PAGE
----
I play the Exchange variation as White when Black plays 2...e6 against the Queen's Gambit. Should I play 3. cxd5 to avoid the transpoition to the Slav 3. Nc3 (hoping for 3...Nf6 4. cxd5) c6!?

[FEN ""]

1. d4 d5 2. c4 e6 3. cxd5!? (3. Nc3 c6!?)
  • Another thing I commonly hear is that black should play e6 first if they want to avoid the drawing line of the c6 Slav Exchange.But now the people here seem to be saying that eXd5 is nearly if not completely equally drawish. The conclusion I draw from this is that perhaps Black should be content with a drawish position and just play c6 immediately and avoid the e6 finesse which isn't really doing much for them.Can anyone present an argument how e6 forces the triangle when White insists on exchanging?
    – user11197
    Commented Sep 6, 2016 at 21:16

6 Answers 6


After 3.cxd5 exd5 4.Nc3, if black plays 4....Nf6 or 4....Be7, then white indeed succesfully transposed to the mainlines of the QGD and avoided any transpositions to the Slav.

Black's best reply is probably 4....c6, after which white has 3 good options: 5.Nf3, 5.Bf4 and 5.Qc2.

  • After 5.Nf3 black can play 5....Bd6 or 5....Bf5.
  • After 5.Bf4 black's best moves also are 5....Bd6 or 5....Bf5. (Black has an extra tempo compared to 3.Nc3 Be7 4.cxd5 exd5 5.Bf4 c6 6.e3 Bd6, as in Wojtaszek - Kraemer)
  • After 5.Qc2, both 5....Bd6 and 5....g6 (with idea Bf5) seem good moves for black.

In all variations, black has a good version of the QGD, as white cannot prevent him from developing his bishop to f5.

It seems that after 3.cxd5 black equalizes rather easily and that 3.Nc3 or 3.Nf3 are much more principle moves. However, 3.cxd5 cannot be called a mistake. If the Carlsbad structure suits your playing style, then it is worth a try.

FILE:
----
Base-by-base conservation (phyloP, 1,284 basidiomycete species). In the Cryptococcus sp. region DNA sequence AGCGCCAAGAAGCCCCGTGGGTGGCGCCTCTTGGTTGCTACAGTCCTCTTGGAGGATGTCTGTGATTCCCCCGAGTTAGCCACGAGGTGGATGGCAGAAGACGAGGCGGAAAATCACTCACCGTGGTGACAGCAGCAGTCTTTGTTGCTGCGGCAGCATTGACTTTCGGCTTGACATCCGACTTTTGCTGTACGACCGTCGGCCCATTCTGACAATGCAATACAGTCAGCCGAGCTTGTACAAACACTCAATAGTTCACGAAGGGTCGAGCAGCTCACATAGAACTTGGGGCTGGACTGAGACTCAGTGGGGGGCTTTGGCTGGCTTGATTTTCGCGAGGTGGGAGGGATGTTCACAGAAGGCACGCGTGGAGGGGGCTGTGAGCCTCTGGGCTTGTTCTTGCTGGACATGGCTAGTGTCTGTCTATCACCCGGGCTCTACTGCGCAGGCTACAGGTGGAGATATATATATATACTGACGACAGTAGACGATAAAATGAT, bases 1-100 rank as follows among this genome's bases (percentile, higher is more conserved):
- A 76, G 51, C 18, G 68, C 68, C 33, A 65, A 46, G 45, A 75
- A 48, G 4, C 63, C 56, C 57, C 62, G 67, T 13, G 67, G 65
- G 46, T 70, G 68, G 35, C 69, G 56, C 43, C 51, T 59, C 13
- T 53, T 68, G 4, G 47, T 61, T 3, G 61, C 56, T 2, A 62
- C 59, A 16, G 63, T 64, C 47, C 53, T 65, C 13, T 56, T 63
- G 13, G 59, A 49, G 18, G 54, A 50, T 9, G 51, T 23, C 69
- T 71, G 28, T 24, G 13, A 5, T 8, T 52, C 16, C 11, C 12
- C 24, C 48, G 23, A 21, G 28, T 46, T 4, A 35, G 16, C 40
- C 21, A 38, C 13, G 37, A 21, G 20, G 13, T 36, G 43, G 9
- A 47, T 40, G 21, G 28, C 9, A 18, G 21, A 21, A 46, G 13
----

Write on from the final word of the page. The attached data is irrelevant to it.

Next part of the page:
[StartPly "4"]

  [FEN ""]
  1.d4 d5 2.c4 e6 3.cxd5 (3.Nc3 Be7 4.cxd5 exd5 5.Bf4 c6 6.e3 Bd6) exd5 4.Nc3 c6 (4...Nf6)(4...Be7) 5.Qc2 (5.Nf3 Bd6 (5...Bf5)) (5.Bf4 Bd6 (5...Bf5)) 5...Bd6 (5...g6)
  • You're correct that cxd5 equalizes. I have included why. I'd say the variation isn't good, not that it "is worth a try", for it leads to an easy draw at high levels of play, hence the equalization you mentioned. Being drawish as white IS a bad thing! Commented Aug 5, 2015 at 8:18
  • 2
    I don't really agree: equalizing and being drawish aren't necessarily the same. After 3.cxd5 exd5 4.Nc3 c6 a lot of things can still happen in the middle game. For instance, white starts his attack on the queenside with b4-b5, black tries to develop a king side attack. Morozevich played it twice with white, and won a game against Shirov: chessgames.com/perl/chessgame?gid=1334672 And Morozevich cannot be called a drawish player... :-D
    – Maxwell86
    Commented Aug 5, 2015 at 9:23
  • If White is forced to equalize, not at any point gaining a clear advantage, then Black has done its job. My opinion, many times at the GM level, I'd guess, the correct philosophy is to equalize yourself out of the opening as Black. Sure the middle game is trickier than the opening, but it gets rid of a phase of the game where one has a fighting chance in the middle. Commented Aug 5, 2015 at 10:03